The current student debt situation is frequently justified by comparison to other provinces and to the United States, but such comparisons overlook other global and temporal examples and the importance in not settling for a situation that is only “better” than the situation of others. As tuition increases student debt will increase. Many students across Canada already have a significant student debt load, and have difficulty reducing this load due to the scarcity of summer work. In the current economy, many graduates today find it difficult to find jobs in their fields that will both provide a reasonable standard of living and pay off the debt. We believe that a societal model that depends on debt accumulation is flawed. Debt and debt-related stress have long-term psychological and health impacts that not only affect individuals but become a cost to society. Since the whole of society benefits as access to education increases, it is imperative that the cost of education be placed on the community rather than the individual.  

3. Media Representation  

As Seekers of Truth, we rely upon the public media to present a thoughtful interpretation of what is happening around us. However, in the case of the Quebec protests, mainstream media outlets appear to marginalize those protecting democracy, freedom of association, and access to quality education. We, therefore, invite the mainstream media to: 

a. cease portraying the Quebec protesters in ways that “justify” police violence,  

b. cease sensationalizing infrequent acts of violence at the expense of explaining genuine concerns,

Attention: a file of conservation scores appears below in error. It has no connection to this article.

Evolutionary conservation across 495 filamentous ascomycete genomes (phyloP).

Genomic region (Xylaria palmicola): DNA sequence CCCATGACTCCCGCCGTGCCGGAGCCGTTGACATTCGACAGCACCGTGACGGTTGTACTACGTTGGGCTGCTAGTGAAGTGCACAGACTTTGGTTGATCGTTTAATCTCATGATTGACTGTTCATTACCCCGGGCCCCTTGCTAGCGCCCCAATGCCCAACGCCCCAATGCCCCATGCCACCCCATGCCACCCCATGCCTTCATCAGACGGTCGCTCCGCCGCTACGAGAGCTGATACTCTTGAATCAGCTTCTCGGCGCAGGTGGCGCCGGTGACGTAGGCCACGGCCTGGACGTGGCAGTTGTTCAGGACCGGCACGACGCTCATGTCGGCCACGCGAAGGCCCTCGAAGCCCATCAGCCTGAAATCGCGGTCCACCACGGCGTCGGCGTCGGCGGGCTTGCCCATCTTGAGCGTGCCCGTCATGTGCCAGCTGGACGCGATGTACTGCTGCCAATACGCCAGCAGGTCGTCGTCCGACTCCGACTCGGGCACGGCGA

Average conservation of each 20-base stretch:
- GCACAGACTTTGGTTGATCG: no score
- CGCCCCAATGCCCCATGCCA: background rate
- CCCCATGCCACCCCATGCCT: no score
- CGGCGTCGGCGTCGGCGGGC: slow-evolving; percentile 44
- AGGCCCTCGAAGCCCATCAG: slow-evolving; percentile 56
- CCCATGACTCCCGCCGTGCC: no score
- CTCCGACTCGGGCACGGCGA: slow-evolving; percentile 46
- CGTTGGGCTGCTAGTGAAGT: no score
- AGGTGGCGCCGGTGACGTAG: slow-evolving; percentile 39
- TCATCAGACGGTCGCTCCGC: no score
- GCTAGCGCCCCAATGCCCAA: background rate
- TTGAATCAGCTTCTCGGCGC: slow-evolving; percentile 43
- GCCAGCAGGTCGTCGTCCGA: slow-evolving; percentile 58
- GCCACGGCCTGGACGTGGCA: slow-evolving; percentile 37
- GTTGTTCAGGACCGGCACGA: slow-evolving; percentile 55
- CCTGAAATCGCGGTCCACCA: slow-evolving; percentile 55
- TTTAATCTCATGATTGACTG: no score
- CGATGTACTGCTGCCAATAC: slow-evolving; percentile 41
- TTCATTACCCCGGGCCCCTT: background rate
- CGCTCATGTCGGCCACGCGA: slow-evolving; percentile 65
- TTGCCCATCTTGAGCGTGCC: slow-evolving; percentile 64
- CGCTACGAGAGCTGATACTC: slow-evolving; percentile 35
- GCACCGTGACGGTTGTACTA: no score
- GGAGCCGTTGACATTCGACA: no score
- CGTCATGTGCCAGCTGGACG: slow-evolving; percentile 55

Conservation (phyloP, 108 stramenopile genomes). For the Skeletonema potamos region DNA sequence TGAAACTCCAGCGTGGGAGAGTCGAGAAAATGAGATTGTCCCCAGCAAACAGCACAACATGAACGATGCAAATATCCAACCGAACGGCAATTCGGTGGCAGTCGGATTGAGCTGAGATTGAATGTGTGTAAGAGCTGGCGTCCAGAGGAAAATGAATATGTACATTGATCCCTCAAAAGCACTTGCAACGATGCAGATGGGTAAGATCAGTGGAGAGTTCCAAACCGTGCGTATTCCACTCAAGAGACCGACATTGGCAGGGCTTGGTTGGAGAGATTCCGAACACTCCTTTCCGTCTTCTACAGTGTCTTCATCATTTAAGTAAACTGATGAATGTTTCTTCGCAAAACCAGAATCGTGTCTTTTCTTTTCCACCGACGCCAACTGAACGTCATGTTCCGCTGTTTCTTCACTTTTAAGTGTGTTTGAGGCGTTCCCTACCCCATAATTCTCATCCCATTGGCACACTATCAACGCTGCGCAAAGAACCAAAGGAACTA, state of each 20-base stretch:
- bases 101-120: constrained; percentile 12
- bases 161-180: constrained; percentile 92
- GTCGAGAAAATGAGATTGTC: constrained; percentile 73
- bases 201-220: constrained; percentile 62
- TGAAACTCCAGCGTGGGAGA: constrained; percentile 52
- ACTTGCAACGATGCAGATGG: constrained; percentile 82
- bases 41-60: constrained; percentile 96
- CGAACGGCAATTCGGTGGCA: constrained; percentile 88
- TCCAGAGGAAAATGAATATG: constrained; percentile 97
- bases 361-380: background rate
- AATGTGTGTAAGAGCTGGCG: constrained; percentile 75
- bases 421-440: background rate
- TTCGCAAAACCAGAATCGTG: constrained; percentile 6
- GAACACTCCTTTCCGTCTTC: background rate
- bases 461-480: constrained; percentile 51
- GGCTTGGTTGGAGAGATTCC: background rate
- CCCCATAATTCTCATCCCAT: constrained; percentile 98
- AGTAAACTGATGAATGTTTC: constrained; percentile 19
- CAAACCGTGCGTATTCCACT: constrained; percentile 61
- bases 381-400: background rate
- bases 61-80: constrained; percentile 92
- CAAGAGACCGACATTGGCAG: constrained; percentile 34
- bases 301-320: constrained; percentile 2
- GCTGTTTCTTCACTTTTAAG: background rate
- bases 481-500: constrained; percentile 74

c. provide a platform for diverse and dissenting voices and concerns with the intent of seeking unifying themes, and 

d. articulate a vision of quality education and democratic participation in Canada. 

As students of sacred texts, we recognize the burden of documenting phenomena in ways that unite people despite their differences and we invite Canada’s mainstream media to carry this burden as a public duty.  

4. Violence 

We understand non-violence to rest at the core of our faiths. We condemn all forms of violence against people. Political forces today are using various means to silence dissent including excessive police violence, political and public discourse that seeks to divide rather than unite, and Bill 78. We believe that all should be able to live free from the threat of violence - be it physical, emotional, institutional, epistemological, or otherwise. We call for an immediate end to all forms of violence against any person engaged in the demonstrations. We envision a citizen-state relationship characterized by respect and - even more radical - love. We envision a democracy of continual participation and thoughtful contribution from citizens at the grassroots. We envision a society of thinkers, willing to challenge norms, creeds, and authorities when morally necessary. 

As a result of these concerns, we are committed to standing in solidarity with the Quebec Student Strike. We call on other persons of faith to join us and also to bear public witness to the actions of everyone involved – demonstrators, police, politicians and educational institutions. This is an opportunity for us to be a prophetic voice which not only names but resists injustice and we call on others to stand with us in witness and in hope for justice.

In Faith and Solidarity,

Fraser Williamson, Chair Emmanuel College Student Society

Greg Powell, Anti-Oppression Committee Chair, Emmanuel College Student Society

Watch society chair Fraser Williamson and other society members read the letter at a press conference: